He raised his arms in triumph, pounded his glove, and stood near the mound, cherishing the moment.
His greatest moment.
When he struck out Michael Taylor to seal the Marlins’ 12-1 victory over the Nationals on Sunday, Jose Urena wasn’t simply capping off the finest performance of his pitching career. He was capping off a week in which he had gone from “the most hated player in baseball” in the words of his catcher to a symbol of personal redemption.
Pitching as if on a mission, Urena turned in a complete-game masterpiece -- only the second complete game by a Marlins pitcher over the past four years and the first not involving a no-hitter since July 3, 2014, when Henderson Alvarez also went the distance.
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“You could just see the fire in his eyes,” said Marlins shortstop JT Riddle. “To have an outing like that today, after everything that’s happened, that was big for him and big for us as a team.”
It was only four days earlier in Atlanta that Urena hit Braves star rookie Ronald Acuna Jr. with his first pitch of the game. Urena was ejected and subsequently received a six-game league suspension for his actions. Urena has continued to claim he wasn’t trying to hit Acuna and is appealing his suspension.
“I know what I did and what kind of person I am,” Urena said.
When he returned to the mound Sunday for the first time since the incident, Urena was greeted with a smattering of boos from fans at Nationals Park. But it wasn’t long before he silenced the crowd, holding the Nationals to a run on only two hits.
“He dealt today,” said catcher Bryan Holaday. “He was lights out. This past week he’s probably been the most hated player in baseball, and to put that behind you is not easy to do. He went out there and showed everybody what he’s capable of.”
Urena leaned heavily on a 98- to 99-mph fastball that was a couple of ticks faster than his norm, and the Nationals could do nothing with them. A pair of doubles by Matt Wieters and Adam Eaton in the second produced the only Washington run. Urena did not give up another hit the rest of the way.
“I didn’t have to prove anything,” Urena said. “I just tried to execute my plan, have fun and show what I can do.”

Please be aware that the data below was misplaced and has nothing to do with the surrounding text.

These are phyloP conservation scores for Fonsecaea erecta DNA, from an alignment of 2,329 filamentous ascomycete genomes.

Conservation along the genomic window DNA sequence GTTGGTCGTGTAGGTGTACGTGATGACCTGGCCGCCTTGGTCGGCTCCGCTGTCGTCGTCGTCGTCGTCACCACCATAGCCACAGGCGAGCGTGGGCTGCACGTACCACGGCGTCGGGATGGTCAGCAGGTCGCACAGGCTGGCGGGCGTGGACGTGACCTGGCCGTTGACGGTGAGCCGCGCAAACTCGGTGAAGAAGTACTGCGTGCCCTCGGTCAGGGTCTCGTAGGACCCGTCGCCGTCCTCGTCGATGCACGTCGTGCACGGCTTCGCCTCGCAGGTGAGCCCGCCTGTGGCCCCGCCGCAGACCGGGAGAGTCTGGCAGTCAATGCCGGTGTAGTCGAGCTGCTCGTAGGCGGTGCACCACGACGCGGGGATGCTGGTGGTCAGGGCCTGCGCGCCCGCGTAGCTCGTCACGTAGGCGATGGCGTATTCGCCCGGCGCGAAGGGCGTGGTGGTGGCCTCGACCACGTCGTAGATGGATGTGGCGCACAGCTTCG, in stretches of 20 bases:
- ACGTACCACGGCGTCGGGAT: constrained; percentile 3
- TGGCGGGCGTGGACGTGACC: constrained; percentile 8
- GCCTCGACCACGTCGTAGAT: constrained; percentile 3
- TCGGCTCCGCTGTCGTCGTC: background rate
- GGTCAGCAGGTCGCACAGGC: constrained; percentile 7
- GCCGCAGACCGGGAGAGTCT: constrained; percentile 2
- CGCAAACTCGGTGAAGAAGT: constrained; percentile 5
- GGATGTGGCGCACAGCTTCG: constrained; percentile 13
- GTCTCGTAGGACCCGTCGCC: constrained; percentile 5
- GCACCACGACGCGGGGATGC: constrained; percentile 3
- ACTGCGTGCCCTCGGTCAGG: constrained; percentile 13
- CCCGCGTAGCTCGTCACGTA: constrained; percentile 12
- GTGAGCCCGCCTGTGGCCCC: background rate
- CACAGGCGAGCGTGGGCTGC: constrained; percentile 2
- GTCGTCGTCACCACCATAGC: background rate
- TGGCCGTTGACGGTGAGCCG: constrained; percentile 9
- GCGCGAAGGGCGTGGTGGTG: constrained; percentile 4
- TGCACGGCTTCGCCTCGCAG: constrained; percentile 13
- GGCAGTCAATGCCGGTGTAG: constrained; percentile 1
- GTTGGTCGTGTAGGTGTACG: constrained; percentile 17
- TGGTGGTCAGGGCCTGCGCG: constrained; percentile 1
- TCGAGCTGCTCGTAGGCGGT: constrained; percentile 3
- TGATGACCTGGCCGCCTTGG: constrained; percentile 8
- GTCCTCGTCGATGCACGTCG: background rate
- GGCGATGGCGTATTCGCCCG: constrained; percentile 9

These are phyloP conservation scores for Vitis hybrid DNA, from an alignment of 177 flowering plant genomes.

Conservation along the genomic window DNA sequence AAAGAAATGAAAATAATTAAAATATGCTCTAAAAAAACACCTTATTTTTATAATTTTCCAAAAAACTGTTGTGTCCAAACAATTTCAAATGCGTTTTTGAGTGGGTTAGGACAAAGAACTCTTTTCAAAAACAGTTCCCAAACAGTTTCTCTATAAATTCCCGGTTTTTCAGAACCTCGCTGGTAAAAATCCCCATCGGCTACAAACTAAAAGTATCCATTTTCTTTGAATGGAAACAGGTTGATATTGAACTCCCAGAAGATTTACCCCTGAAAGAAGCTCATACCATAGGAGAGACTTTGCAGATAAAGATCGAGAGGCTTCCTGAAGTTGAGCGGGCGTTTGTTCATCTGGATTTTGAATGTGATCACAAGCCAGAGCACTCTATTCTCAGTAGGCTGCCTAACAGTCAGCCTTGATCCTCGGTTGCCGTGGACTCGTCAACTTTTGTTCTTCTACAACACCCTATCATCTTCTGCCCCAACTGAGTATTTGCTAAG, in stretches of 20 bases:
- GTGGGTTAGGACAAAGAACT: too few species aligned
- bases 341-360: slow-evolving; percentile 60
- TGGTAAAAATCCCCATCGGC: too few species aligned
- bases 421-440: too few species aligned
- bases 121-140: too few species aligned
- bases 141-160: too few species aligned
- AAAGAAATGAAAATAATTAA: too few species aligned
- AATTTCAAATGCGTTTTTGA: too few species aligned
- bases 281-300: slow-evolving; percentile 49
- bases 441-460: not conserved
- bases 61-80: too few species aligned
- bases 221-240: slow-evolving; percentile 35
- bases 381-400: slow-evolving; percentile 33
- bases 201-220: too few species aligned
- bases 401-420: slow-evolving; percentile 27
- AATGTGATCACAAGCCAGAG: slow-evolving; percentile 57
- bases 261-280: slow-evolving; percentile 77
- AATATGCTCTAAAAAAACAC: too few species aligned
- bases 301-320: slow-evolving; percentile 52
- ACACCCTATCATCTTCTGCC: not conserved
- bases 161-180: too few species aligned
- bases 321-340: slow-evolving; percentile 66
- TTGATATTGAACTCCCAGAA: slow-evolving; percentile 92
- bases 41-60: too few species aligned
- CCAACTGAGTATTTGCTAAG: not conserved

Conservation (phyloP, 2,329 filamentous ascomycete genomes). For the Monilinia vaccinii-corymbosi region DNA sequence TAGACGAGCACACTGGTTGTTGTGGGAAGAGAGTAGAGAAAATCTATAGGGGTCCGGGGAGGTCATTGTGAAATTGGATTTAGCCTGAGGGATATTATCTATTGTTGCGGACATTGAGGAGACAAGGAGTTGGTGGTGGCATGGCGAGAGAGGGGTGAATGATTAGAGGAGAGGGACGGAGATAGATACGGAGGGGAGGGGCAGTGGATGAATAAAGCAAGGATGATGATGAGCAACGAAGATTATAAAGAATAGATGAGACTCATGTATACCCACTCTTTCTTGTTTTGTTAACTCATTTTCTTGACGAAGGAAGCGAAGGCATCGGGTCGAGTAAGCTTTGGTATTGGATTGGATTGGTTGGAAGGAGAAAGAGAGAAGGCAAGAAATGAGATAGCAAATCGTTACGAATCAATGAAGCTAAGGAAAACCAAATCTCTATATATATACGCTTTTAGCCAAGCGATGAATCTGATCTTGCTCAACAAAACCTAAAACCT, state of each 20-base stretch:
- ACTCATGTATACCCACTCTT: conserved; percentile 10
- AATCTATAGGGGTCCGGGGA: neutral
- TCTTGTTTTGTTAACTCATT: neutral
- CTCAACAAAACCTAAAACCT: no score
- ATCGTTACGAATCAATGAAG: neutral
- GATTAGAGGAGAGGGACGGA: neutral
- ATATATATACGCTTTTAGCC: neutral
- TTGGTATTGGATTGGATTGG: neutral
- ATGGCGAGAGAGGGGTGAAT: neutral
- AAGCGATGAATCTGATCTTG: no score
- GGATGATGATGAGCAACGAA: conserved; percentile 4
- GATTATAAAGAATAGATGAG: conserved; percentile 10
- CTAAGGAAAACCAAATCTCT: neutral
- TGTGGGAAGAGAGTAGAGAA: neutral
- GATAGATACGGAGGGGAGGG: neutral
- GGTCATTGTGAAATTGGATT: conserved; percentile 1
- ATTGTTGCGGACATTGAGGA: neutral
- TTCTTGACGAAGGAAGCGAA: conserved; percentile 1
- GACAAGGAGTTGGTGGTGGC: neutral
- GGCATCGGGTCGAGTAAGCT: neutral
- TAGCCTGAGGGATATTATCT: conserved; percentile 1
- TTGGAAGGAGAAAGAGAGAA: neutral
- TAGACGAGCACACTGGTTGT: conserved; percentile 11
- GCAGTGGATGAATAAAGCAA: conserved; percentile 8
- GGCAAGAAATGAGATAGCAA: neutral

Even beyond the Acuna plunking, it hasn’t been a fun year for Urena. He has gone 4-12, with the first loss coming on Opening Day when he gave up a home run to the Cubs’ Ian Happ with the very first pitch of the Major League season.
Sunday’s performance was his finest hour.
When he returned to the dugout after completing the eighth inning, Urena was at 96 pitches. Manager Don Mattingly asked him how he felt and Urena asked to continue.
“He said give me 20 (more) pitches and I said okay,” Mattingly said.
Urena needed just 12 more pitches to finish off the Nationals in the ninth and give the Marlins their first series win in Washington since the 2014 season.
Victimized by a lack of run support throughout the season, Urena received more than enough help Sunday from Marlins hitters, who pounded Nationals starter Gio Gonzalez. The Marlins totaled 17 hits in the assault, with Starlin Castro recording a career-high five hits, Isaac Galloway hitting his first big-league homer, and J.T. Realmuto and JT Riddle each going deep. The Marlins had 10 extra-base hits to equal a season high.
“The bats showed up today,” Holaday said.
Urena did, as well.
“It was really fun to watch,” said Castro, who has spent the past several days trying to console Urena. “Today he turned the page and he pitched a really good good. I’m just so proud of him.”
It’s possible Urena won’t pitch again for another week as he awaits the outcome of his appeal. Mattingly has already said he would not allow Urena to start later in the week against the Braves when Atlanta is in Miami, out of fear for possible retribution.
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